Today might feel like a long day, with America waiting to see if a shutdown comes to pass at midnight. But scientifically speaking, it's the shortest day of the year in the Northern Hemisphere. That's because it's winter solstice, a day on which most of the US clocks fewer than 10 hours of daylight, reports the Washington Post. (Pity Fairbanks, Alaska, which will log just 3 hours and 42 minutes.) But as far as solstices go, this one will be a little more special than most. That's because the final full moon of the year—known as the Cold Moon, or Full Cold Moon—comes on Saturday, technically at 12:49pm.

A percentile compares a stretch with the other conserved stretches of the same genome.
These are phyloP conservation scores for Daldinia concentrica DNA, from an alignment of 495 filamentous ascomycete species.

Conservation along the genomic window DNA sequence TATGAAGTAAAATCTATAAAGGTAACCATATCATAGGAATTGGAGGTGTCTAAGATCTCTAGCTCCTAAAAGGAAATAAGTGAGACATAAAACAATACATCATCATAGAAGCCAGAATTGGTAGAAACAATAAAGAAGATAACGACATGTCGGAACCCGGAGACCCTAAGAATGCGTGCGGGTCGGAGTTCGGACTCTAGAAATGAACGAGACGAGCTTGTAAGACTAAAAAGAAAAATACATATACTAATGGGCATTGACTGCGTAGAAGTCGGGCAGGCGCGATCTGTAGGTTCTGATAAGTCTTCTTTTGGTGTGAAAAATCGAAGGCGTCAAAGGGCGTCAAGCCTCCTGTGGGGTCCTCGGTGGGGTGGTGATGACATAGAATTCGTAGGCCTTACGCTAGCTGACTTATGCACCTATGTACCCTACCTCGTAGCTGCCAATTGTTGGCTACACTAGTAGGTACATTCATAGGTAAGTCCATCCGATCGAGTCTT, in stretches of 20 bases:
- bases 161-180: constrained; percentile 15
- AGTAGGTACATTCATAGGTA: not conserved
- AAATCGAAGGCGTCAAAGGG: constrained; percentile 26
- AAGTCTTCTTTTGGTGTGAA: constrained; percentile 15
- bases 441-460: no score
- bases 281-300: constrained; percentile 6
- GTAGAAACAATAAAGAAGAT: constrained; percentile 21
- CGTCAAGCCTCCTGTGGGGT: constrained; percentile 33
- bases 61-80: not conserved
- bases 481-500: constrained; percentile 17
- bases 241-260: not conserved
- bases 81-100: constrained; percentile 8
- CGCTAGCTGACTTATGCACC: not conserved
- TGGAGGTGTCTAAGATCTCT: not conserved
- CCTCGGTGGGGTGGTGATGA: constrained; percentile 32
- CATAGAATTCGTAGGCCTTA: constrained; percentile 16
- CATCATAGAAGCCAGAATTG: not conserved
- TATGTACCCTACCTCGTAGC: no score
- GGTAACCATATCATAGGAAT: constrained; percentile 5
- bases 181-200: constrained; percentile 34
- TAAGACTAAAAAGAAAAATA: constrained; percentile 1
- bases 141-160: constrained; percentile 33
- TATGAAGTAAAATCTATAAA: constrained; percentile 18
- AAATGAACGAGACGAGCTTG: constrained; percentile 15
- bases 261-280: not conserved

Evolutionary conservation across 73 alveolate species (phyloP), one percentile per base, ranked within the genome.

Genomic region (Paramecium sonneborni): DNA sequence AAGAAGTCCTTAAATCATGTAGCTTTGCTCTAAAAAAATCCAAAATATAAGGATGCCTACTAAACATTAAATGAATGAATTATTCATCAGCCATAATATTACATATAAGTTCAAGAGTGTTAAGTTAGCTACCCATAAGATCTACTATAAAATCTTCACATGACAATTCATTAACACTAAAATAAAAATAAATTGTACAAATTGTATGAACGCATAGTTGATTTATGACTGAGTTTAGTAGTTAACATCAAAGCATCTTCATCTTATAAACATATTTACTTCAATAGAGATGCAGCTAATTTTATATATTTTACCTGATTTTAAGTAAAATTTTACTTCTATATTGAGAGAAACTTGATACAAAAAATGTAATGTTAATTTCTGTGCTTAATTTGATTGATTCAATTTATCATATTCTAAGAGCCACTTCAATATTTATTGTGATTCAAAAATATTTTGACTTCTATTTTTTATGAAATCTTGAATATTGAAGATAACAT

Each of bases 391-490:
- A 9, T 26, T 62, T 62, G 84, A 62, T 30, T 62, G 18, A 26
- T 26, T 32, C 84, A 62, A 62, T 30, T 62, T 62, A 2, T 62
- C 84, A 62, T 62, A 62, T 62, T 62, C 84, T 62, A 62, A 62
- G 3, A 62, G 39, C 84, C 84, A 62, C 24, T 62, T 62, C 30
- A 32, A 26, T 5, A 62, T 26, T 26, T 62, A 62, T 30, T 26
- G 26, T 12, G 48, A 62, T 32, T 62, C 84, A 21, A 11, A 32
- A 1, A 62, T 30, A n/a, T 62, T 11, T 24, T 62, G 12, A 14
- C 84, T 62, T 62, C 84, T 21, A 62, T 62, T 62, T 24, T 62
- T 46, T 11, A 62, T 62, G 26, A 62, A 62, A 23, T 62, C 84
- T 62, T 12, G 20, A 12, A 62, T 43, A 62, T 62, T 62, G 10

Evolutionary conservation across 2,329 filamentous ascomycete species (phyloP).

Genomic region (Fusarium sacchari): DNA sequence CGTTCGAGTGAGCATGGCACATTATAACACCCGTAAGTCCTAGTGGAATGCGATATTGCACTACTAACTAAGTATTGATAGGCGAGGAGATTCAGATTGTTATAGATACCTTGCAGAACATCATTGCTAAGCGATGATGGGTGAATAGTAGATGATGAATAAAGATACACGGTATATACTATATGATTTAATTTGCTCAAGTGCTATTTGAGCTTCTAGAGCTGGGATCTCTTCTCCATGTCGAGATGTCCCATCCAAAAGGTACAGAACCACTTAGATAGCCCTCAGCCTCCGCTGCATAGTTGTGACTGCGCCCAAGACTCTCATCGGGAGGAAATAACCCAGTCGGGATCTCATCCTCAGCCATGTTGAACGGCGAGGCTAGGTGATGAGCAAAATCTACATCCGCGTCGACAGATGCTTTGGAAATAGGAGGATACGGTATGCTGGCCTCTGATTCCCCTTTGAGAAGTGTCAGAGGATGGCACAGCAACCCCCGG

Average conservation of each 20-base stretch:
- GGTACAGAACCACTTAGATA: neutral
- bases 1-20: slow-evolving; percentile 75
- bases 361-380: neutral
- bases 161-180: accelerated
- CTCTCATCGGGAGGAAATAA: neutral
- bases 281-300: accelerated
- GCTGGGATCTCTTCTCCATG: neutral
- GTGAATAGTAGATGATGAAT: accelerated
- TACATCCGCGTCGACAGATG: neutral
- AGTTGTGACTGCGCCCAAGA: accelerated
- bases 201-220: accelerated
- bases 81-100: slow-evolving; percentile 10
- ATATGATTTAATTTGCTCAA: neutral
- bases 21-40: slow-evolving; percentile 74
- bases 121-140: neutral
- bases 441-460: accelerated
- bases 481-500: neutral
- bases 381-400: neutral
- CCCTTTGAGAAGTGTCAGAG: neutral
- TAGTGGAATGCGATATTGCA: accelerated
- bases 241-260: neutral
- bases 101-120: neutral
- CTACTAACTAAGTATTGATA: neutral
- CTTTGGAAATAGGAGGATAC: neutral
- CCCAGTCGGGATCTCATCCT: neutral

CNN reports that timing means the moon will appear full tonight, so much so that "people with pretty good eyesight could read by it." The last time the solstice and Cold Moon were less than 24 hours apart was 2010, reports Quartz, and it won't happen again until 2029. That brightness could make it somewhat tricky to see the best night of the annual Ursids meteor shower, Saturday, where viewers have a chance of seeing up to 10 meteors per hour, reports CNN. (Read more solstice stories.)